Multiplying two arbitrary bytes together has limited practical value. (If you want to multiply by a constant you can hardcode the optimal sequence of instructions to do so.)

Obviously it would be nice to have but the expense isn't worth it.

In an arcade game... you basically never need to multiply a thing. To draw lines or circles, you can use Bresenham's algorithms. For nonlinear control problems, values from 0-255 are of pretty limited accuracy and you probably want floating-point anyway.

For financial calculations (or things like pocket calculators), you want to use BCD to avoid rounding errors. For spreadsheets or graphing programs, you need floating-point.

In microcontrollers, sometimes lookup tables are actually better for "almost multiplication" problems because you can put fudge factors in them to deal with responses of the physical system—motors or whatever.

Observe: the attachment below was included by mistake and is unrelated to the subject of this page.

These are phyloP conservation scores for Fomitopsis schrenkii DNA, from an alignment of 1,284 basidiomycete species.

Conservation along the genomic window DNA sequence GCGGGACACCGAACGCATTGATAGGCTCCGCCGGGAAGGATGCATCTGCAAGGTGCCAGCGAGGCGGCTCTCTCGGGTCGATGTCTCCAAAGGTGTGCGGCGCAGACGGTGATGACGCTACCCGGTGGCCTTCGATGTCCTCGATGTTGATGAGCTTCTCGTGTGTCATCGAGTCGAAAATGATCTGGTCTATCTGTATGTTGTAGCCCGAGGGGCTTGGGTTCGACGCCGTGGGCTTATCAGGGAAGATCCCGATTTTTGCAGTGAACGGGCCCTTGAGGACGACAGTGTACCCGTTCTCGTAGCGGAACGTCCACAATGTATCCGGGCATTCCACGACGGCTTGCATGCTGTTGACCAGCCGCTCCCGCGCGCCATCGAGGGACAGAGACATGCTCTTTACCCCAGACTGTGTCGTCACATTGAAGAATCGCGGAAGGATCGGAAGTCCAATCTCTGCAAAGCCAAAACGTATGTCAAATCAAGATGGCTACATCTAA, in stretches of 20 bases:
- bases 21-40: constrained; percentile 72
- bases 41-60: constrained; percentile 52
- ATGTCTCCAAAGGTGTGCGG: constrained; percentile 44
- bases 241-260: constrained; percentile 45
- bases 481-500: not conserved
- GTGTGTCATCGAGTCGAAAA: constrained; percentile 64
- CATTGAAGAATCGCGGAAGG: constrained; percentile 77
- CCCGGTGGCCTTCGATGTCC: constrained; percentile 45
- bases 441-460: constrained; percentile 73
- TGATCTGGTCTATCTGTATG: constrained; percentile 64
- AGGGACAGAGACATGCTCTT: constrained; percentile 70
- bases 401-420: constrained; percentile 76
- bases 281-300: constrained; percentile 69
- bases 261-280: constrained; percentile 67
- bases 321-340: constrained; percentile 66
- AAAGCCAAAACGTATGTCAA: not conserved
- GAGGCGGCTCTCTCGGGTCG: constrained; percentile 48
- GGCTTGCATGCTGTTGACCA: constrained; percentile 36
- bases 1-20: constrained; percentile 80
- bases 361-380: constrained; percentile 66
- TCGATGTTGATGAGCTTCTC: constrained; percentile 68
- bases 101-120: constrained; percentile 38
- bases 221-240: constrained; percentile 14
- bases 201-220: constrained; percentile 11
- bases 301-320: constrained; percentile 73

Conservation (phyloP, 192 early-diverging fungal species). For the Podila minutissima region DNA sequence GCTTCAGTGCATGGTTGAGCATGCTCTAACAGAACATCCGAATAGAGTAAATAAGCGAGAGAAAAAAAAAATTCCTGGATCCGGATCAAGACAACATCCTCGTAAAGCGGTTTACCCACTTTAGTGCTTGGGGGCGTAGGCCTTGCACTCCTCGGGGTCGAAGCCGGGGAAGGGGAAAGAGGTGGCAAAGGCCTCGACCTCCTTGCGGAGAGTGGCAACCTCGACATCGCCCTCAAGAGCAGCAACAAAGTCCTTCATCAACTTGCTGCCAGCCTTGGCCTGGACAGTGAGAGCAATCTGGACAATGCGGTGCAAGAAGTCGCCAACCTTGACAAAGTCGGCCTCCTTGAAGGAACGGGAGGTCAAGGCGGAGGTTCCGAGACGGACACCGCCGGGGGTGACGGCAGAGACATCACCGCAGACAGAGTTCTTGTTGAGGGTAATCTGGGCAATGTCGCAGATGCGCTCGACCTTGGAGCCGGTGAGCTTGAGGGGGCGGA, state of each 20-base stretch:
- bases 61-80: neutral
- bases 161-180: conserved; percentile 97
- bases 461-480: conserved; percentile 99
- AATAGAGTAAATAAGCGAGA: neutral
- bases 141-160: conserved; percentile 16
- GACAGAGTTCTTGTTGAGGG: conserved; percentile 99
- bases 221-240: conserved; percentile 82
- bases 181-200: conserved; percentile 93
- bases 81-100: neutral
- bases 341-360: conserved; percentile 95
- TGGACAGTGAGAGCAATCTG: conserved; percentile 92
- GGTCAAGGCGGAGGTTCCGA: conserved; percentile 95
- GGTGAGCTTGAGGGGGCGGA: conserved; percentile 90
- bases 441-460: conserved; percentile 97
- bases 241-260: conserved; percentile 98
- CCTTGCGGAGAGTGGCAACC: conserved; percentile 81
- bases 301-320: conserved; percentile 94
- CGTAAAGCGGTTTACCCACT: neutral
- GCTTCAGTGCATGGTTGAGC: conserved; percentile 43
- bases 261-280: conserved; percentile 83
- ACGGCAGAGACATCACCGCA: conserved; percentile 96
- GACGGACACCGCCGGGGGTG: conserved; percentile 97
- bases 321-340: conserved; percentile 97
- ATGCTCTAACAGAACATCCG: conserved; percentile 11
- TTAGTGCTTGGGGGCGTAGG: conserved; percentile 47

Special mention goes to Elite, which managed to do real-time 3D graphics in 1984... now that could have really used multiply and divide instructions.

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    +1 because I have been looking for years how to pick what pixels overlap with a perfect mathematical line but did not know it had a formal name: what Bresenham's algorithms. – DKNguyen Sep 21 at 1:57
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    +1 for giving kudos to Elite :-) – gidds Sep 21 at 8:53
  • I remember reading through the Atari 800's source code to see how diagonal lines were drawn - how could they do that without a division to figure out the slope? I remember it being very clever, but now I can't even remember how it was done. – Marc Bernier Sep 21 at 19:26
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    multiplication has its uses in arcade games. Atari wouldn't have developed their math box for their arcade machines unless they needed faster mathematics than the CPU could provide – scruss Sep 21 at 23:02